According to the Georgia Secretary of State database, Carl R. Nichols is the registered agent for Glades, which owned the hotel site, the OIIT site, and the site of the Exchange office building behind the 1.7 acres site listed as for sale.

The OIIT site is owned by the county itself through the Oconee County Development Authority.

The property on which the St. Mary’s Heart and Vascular unit sits is owned by 316 LLC of Watkinsville. According to the Secretary of State records, Jeff B. Bell is the agent.

The 17-acre site across Daniells Bridge Road now listed for sale is owned by Daniells Bridge Partners, LLC., with the same address as 316 LLC and also with Jeff B. Bell as agent.

Southern Land Exchange LLC, the agent for the 17-acre site, is headquartered at 1551 Jennings Mill Road. Secretary of State records list Steve Ebbert as the agent. Tax records list Steve and James Ebbert as owners of the seven-acre hay field at the corner of Daniells Bridge Road and Hog Mountain Road that already has been rezoned for commercial and office park development.

Developer Mike Thornton owns three tracts totaling five acres on the north side of Daniells Bridge Road opposite Founder’s Boulevard. The tracts, one of which contains a cell tower, are listed for sale.

Zaxby’s Holdings owns the 6.4 acre vacant lot east of Founder’s Boulevard, and Thorton owns three additional tracts on the south side of Daniells Bridge Road. Two of those are west of the blind curve and the other is on the east side of the curve.

The Board of Commissioners rezoned nine acres on the north side of Daniells Bridge Road just east of the blind curve on Dec. 2, ignoring the 400 plus petitions submitted by neighbors opposed to the rezone. That property was owned by Dolores Lance and Dorothy Anglin.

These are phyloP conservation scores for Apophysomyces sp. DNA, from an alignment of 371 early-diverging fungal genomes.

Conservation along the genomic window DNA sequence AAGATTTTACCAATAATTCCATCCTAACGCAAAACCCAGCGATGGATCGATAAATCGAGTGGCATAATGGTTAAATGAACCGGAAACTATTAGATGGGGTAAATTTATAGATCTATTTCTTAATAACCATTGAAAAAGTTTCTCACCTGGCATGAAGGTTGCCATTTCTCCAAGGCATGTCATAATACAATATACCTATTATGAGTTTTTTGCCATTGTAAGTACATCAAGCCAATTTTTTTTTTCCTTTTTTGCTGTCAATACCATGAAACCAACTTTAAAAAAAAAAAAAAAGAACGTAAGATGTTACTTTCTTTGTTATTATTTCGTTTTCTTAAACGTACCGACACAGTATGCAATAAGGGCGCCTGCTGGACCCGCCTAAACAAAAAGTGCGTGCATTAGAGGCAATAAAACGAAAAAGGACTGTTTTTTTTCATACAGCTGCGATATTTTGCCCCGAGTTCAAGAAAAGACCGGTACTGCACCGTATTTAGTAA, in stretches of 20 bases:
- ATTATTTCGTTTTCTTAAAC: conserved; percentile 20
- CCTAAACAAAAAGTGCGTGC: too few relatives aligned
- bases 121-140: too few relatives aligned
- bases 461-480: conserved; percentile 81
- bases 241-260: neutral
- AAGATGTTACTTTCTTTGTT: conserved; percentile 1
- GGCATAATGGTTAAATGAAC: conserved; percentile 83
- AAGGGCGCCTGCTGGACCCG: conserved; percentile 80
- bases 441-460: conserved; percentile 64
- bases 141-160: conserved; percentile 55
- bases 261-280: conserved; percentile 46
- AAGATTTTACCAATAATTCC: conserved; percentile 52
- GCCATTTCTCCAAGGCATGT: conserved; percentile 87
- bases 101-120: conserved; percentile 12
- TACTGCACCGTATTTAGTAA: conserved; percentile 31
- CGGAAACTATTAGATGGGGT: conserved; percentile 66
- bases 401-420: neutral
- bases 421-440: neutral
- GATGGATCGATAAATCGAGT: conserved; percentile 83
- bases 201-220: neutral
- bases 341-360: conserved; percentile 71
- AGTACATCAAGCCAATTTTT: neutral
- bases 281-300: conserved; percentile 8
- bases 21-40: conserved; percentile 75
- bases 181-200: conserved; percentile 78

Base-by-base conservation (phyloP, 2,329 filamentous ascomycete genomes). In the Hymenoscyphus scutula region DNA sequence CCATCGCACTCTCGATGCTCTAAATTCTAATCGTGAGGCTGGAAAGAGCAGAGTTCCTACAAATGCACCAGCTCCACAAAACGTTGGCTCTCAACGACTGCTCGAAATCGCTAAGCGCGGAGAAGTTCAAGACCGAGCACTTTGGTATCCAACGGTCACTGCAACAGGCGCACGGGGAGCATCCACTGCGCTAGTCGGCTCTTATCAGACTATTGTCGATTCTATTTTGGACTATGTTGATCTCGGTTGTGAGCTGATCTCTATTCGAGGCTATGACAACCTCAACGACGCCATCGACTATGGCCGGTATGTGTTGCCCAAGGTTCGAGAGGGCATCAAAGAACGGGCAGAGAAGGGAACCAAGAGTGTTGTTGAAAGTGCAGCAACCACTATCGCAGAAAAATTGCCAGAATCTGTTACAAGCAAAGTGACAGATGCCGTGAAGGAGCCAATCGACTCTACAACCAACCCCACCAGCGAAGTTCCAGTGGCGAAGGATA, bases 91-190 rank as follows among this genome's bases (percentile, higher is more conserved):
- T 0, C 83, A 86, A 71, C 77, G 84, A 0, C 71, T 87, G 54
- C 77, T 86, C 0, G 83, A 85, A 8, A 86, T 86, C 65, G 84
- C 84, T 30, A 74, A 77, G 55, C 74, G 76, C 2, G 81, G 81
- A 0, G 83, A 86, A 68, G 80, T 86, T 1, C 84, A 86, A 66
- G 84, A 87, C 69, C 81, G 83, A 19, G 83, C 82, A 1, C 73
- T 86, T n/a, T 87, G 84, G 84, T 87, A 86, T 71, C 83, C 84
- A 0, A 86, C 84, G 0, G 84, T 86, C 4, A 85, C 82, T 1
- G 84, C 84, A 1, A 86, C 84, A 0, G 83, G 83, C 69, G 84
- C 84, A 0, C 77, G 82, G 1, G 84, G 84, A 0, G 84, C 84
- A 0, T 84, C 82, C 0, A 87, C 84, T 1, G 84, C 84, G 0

The BOC found the unspent $400,000 in Special Purpose Local Options Sales Tax funds to cover the widening of the road as a way of justifying the rezone.

Reuben Moss and Thomas Kittle live on and own the remaining properties on the north side of Daniells Bridge Road up to Chestnut Hill Road. Moss’ property is 2.5 acres. Kittle’s 20- acre tract extends to and along Chestnut Hill Road itself.

The BOC votes on the QuickTrip variance requests on June 2 as well as on the rezone of the tract in the blind curve on Dec. 2 confirm what the developers in the county already seem to know:

Everything is negotiable when it comes to development in Oconee County.

1 comment:

Anonymous said...


I was reading your latest article on the QT coming to Oconee County. I would like to make a comment on the variance request for the tree planting. The applicant advised he was planting the required number of shade trees under the ordinance and, in addition, planting a large number of under story trees not required. The staff report confirmed the applicants claim. The variance was related to the location of the shade trees. The ordinance requires planting every 25 feet along the road frontage. I believe the request was reasonable. The total number of shade trees required would be achieved. In addition, it is my understanding that the purpose of the shade trees is to provide canopy cover and not to serve as a screening buffer. The desired canopy cover required under the ordinance would be achieved under the variance. Not only would the QT meet the canopy cover tree requirement, the under story trees would provide additional, positive environmental impact.

Thanks for your time

John Daniell